As the latest mass shooting unfolded in Roseburg, Oregon, I was having lunch in Washington with Dan Gross, president of the Brady Campaign to Prevent Gun Violence. Unaware of what was occurring across the country, he pitched me on the notion that a cultural “tipping point” is nearing when it comes to guns. He cited Mad Men and its depiction of American life in the sixties when drinking and driving and smoking on planes and while pregnant was the norm.
“A changing culture will lead to changed policy,” he said.
Younger viewers of Mad Men couldn’t believe the casual way Don Draper and his family dumped their litter on the ground after picnicking in a public park. Perhaps someday Americans will look back at the mayhem of the last several years, when 15 mass shootings in schools, movie theaters, and churches generated primetime condemnation and condolences from President Obama, and be as disbelieving at the easy availability of guns as we were at the absence of laws penalizing litterers.
Of course, smokers and litterers don’t enjoy constitutional protection the way gun advocates do with the Second Amendment. But regulation can stand the test of the courts. “We should focus on what we agree on, which is keeping guns out of the wrong hands, which means convicted felons, domestic abusers, the dangerously mentally ill—and unsupervised kids.”
“We have a plan, and it’s state-by-state,” Gross continued, acknowledging change doesn’t happen overnight. It took six votes over seven years before the original Brady Bill, which mandated federal background checks on gun purchasers, passed in 1993.
He cited Oregon, which in May of this year expanded background checks on all private gun sales, including transactions on the Internet. Oregon is one of 18 states so far to expand Brady background checks, and ballot initiatives in Nevada and Maine are likely to win approval next year despite opposition from the gun lobby. “It’s easier to bully politicians than to defeat ballot initiatives,” says Gross. Sadly, the new Oregon law did not prevent the shooting at Roseburg, and it’s worth noting that in 2014 Oregon received just a D-plus from the Law Center to Prevent Gun Violence.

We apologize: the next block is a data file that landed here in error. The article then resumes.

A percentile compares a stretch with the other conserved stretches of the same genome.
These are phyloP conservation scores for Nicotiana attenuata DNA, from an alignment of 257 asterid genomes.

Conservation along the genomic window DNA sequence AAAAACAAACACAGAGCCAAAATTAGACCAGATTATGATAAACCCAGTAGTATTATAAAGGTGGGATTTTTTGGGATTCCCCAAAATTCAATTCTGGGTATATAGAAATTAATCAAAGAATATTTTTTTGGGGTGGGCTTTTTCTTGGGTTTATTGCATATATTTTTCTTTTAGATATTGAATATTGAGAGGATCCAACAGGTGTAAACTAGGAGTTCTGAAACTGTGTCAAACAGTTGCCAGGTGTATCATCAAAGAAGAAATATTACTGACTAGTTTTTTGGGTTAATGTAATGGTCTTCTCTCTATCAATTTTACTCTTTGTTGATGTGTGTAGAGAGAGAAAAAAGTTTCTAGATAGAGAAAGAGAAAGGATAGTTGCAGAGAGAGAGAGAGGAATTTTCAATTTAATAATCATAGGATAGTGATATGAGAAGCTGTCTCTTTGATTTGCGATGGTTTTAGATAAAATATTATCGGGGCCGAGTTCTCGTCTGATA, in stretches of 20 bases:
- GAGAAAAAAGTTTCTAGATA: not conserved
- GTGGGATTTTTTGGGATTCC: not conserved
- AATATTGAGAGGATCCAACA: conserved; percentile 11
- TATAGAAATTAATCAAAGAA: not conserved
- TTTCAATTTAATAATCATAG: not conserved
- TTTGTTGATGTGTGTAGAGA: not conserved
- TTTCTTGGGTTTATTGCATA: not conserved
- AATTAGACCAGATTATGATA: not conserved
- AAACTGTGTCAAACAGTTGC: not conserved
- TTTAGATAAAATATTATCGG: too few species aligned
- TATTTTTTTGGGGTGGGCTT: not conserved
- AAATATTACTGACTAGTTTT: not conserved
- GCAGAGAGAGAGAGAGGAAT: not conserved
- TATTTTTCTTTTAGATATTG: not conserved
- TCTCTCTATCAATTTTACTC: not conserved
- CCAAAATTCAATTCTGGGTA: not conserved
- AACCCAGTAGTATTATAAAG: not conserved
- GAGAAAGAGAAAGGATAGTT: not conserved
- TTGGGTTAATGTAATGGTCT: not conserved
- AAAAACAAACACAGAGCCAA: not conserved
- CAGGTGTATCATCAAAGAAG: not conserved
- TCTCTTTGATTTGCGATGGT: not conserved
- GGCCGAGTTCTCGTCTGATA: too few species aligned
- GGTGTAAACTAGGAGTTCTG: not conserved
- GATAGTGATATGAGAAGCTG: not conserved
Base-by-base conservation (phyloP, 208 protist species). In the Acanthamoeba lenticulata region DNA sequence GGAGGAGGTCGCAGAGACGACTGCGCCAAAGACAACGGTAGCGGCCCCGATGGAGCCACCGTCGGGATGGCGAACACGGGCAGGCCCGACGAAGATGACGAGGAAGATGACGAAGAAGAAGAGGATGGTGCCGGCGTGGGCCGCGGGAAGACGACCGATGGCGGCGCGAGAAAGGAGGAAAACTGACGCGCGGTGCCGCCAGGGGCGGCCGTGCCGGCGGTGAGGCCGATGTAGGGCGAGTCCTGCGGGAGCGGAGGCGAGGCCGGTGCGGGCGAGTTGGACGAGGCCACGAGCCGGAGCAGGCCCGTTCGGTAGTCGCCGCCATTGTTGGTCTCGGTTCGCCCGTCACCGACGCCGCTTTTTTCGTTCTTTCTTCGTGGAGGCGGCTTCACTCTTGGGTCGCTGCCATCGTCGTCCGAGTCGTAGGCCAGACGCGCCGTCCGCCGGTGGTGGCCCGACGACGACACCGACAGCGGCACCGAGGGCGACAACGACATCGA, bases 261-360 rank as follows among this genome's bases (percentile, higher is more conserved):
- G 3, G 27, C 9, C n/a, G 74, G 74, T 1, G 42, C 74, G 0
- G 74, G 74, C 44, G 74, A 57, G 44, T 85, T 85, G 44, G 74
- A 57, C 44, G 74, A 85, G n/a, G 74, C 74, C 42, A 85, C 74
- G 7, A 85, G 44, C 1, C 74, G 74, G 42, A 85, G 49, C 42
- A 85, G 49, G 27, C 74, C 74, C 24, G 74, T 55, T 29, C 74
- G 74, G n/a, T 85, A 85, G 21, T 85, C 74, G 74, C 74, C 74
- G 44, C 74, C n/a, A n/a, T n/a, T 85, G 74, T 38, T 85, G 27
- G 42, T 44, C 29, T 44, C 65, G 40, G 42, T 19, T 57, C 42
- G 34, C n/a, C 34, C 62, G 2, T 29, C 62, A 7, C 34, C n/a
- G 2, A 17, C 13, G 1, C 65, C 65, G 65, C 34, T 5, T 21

Gross returned to his office after lunch Thursday, as did I, “to a horror show” as the savagery at Umpquah Community College played out all too predictably on the cable networks, accompanied by Obama’s angry vow to talk more about gun violence even if it means “politicizing” the issue. This was followed by the usual punditry about how nothing will change in a Congress that is even more pro-gun now than it was after the massacre of 26 first-graders at Sandy Hook.
“Stuff happens,” Jeb Bush memorably said, dismissing along with his fellow Republican candidates any meaningful legislative action. He may be right, yet both political parties are in the throes of uprisings within, fueled by disgust with politics as usual.
The tipping point that gun-safety activists long for may not be immediately apparent, but it’s coming. “We’re so inured to this, if any one event can shake us from this slump, maybe a foreign terrorist taking advantage of loopholes,” guessed Matt Bennett with Third Way, an organization that began as Americans for Gun Safety. “That terrible thought has crossed the mind of everybody working on this issue,” Gross agreed.
To help forestall future horrific scenarios, whether they are homegrown or foreign inspired, the Brady Campaign is targeting what it calls “Bad Apple Gun Dealers,” like one on the outskirts of Chicago that they say supplied 1,500 guns used in crimes in Chicago between 2009 and 2013.
Five percent of gun dealers provide nearly 90 percent of the guns involved in criminal behavior. The Brady Campaign is gathering signatures from mayors and governors to demand that Attorney General Loretta Lynch order the Bureau of Alcohol, Tobacco, Firearms and Explosives (ATF), which reports to the Justice Department, to take away the licenses of these “bad apples.”
The problem is that the ATF is cowed by the NRA and by Congress, which provides its funding, plus it’s been leaderless since its former Obama-appointed head resigned after an outcry over the agency’s attempt to ban bullets that can pierce police armor.
This is where political will collides with reality. “We need Loretta Lynch to do her job,” says Gross. “If she wanted to make this a priority, she could; and if the president wanted her to make it a priority, he could.”
In the end it comes down to how much political noise people are willing to make over this issue. Next week the Democrats take the stage in Las Vegas for their first debate, and the burden will be on them to say what they would do as president to curb gun violence. Former Maryland Governor Martin O’Malley, a distant third in the polls among Democrats, has adopted as his rallying cry the Brady Campaign goal of cutting gun deaths in half by 2025.
Clinton will remind voters that her husband signed the Brady Bill and an assault weapons ban when he was president. She will gladly highlight her differences with Bernie Sanders, whose record on guns could surprise and confound his liberal supporters. In addition to opposing the original Brady Bill, he voted for the Protection of Lawful Commerce in Arms Act (PLCAA), which protects gun manufacturers from lawsuits and thus absolves them from any responsibility for the product they create. “It’s pure evil,” Gross says of the law.
The legislation had been the NRA’s top priority for some time when President Bush signed it into law in 2005. Sanders explained his vote in a July interview on CNN saying it was a matter of fairness and you wouldn’t “hold a hammer company responsible if somebody beat somebody over the head with a hammer.”
Whether or not we have reached a tipping point in the overall consideration of gun violence, the debate will be joined at the presidential level, and it’s about time.